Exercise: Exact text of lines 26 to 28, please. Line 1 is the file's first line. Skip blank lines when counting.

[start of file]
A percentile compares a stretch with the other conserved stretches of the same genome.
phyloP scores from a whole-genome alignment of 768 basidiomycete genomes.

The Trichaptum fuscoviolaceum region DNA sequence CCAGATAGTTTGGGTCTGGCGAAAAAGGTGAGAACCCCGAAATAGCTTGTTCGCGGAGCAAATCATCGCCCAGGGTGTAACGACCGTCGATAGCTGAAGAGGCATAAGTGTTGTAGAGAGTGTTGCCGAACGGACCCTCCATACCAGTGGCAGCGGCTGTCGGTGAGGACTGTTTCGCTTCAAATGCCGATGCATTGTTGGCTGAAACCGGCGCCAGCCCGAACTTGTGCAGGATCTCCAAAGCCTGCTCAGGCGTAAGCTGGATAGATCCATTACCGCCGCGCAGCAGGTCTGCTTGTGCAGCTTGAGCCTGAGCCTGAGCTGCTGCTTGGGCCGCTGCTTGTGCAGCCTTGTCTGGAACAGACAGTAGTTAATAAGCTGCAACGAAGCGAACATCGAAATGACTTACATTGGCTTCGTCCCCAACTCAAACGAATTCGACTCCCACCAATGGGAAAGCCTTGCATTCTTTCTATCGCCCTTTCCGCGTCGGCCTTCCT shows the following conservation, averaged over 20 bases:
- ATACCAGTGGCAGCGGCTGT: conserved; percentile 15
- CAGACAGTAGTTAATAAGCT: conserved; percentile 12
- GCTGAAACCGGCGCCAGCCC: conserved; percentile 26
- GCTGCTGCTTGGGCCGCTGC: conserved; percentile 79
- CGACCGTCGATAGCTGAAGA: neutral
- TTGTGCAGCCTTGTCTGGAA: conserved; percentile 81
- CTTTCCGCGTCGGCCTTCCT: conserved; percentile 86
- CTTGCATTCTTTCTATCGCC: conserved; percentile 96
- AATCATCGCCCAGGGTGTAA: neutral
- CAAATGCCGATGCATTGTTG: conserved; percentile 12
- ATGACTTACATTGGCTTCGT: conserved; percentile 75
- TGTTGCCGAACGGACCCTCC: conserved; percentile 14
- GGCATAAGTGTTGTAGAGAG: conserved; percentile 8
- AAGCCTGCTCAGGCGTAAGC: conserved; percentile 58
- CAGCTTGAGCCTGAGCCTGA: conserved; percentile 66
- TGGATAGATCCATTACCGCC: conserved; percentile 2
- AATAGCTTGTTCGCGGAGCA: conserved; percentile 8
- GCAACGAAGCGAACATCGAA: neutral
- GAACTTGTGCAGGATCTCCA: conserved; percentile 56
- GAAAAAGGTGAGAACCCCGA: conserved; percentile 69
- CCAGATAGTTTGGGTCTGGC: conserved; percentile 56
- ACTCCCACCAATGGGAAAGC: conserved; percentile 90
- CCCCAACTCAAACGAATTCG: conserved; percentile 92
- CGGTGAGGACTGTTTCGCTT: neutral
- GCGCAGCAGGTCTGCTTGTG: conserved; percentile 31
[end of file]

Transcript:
- CCCCAACTCAAACGAATTCG: conserved; percentile 92
- CGGTGAGGACTGTTTCGCTT: neutral
- GCGCAGCAGGTCTGCTTGTG: conserved; percentile 31